The connection is noisy. “Sorry, I’m just on my way back from Spain,” climate strike activist Cyrill Hermann (18) apologizes for the poor cell phone reception. The train journey from Seville to Zurich takes two days. What you do as a young person with environmental awareness, but it’s not relaxed.
And then Hermann says this sentence: “I understand everyone who flies.”
The idealism with which the Greta movement began in Switzerland at the end of 2018 has given way to a new pragmatism. Young people are more worried than ever about the climate crisis. But they no longer believe that individuals can save the world, they doubt the climate demo concept – and they are incredibly exhausted.
The climate-moving young people feel burned out
“Our mainstay were the demos. But it’s impossible to keep up the pressure for 20 years,” says Hermann. It is becoming more and more difficult to get people onto the streets. “The climate strike lacks internal resources, many are exhausted and no longer like it.” The fact that he “still does anything at all”, although he realizes that it’s not good for him, is only due to one thing: his fear of the consequences of climate change.
Many in the movement feel like Hermann. For three years they sacrificed themselves outside of school, took a gap year and let their studies slide. They were project managers, moderators and press spokespersons in personal union. Prepared meetings, wrote manifestos, mobilized hundreds of thousands. Now many are at the end of their strength – and don’t know what to do next.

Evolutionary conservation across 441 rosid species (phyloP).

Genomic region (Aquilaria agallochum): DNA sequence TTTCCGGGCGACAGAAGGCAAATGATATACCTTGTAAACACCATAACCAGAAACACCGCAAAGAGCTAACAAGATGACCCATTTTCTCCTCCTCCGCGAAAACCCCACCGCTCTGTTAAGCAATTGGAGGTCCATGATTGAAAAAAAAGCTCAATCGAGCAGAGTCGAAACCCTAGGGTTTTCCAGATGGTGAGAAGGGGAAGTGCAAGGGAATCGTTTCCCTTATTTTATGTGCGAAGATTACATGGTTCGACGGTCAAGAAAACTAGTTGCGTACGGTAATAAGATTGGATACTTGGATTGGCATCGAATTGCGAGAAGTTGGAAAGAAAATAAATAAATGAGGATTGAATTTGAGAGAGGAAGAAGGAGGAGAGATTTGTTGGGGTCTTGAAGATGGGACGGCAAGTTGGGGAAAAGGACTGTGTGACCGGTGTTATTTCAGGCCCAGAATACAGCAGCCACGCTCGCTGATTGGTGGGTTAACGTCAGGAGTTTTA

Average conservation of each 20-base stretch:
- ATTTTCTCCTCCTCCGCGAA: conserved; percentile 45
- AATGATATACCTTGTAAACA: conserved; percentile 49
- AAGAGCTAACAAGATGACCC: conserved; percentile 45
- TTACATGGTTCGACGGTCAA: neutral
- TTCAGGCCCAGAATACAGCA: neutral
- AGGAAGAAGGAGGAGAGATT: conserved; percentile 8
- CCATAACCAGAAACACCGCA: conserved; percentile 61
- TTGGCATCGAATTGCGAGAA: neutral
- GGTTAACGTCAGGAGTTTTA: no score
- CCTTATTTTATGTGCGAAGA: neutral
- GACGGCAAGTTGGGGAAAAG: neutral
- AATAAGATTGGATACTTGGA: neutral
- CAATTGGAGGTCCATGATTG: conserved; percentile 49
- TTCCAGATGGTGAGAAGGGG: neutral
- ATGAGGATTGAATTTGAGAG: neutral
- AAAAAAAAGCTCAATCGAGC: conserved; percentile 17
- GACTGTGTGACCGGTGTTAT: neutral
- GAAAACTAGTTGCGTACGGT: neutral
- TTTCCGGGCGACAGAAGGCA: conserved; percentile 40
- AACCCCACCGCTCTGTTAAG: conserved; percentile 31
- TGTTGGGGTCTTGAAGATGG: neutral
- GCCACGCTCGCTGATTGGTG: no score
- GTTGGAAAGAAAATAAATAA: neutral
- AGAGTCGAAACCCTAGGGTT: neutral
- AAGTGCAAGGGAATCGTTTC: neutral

“Actually, I’m burned out and I talk to people every week about wanting to retire. But that’s a lot harder than you think,” says Meret Schefer, an 18-year-old activist from Bern. In the beginning she was very euphoric. “I really thought we could turn everything around.” But the euphoria was followed by pressure. If she went on vacation and didn’t have her laptop with her, she stressed that she couldn’t do her job.
A sense of duty has dominated her life to this day. “I want a day when I feel like I don’t have to do this and that and that. But when I can think: Do I want to play the violin or go for a walk?” She hadn’t had that since she was a child. Still, giving up is not an option. «My main goal is ‘through’. to stick with it.”
The climate demos did not bring enough concrete results
The climate crisis is personal for many of the committed young people. “It just overwhelms you when you get active. You get more and more negative information about the state of the world. Then you try to compensate with more and more commitment, »says Anna Lindermeier (20), who almost gave up her biology studies for the movement. Now she’s asking herself: How much can I do and how much does it make sense to do so that I’m still doing well?”
The young people are sobered by the results of the climate demos. In terms of realpolitik, nothing would have changed even with the green wave. In Switzerland, the CO failed2-Law last year at the ballot box – also because parts of the climate strikes revolted against it.
And although the young climate activists have devoted all their time and energy to the protest movement, the climate news has only gotten worse.